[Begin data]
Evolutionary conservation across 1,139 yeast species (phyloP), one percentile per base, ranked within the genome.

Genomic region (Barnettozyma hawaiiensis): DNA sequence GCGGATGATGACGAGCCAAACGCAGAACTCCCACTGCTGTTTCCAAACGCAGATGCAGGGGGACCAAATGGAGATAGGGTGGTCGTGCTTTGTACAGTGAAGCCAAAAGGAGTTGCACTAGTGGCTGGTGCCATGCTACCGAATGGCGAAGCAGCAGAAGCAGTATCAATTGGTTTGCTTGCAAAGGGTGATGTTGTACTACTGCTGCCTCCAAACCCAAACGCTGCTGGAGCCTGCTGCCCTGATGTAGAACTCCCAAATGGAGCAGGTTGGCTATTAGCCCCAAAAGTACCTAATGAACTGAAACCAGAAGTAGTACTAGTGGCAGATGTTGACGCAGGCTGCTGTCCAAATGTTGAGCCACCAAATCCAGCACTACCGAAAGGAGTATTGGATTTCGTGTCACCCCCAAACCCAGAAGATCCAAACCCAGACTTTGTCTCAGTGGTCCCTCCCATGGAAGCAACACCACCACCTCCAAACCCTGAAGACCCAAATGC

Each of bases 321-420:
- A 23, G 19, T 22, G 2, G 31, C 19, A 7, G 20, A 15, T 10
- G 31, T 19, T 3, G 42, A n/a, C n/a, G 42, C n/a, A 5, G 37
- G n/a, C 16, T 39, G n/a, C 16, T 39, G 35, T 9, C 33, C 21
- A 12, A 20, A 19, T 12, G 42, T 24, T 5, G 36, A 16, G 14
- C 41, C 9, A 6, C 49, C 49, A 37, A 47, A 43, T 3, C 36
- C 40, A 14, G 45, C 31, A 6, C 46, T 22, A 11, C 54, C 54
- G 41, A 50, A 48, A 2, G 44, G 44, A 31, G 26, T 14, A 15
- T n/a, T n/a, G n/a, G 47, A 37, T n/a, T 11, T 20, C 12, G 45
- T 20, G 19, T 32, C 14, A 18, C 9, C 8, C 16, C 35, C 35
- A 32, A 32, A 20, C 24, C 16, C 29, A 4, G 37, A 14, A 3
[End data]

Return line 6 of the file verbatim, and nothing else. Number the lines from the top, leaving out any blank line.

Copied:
- G n/a, C 16, T 39, G n/a, C 16, T 39, G 35, T 9, C 33, C 21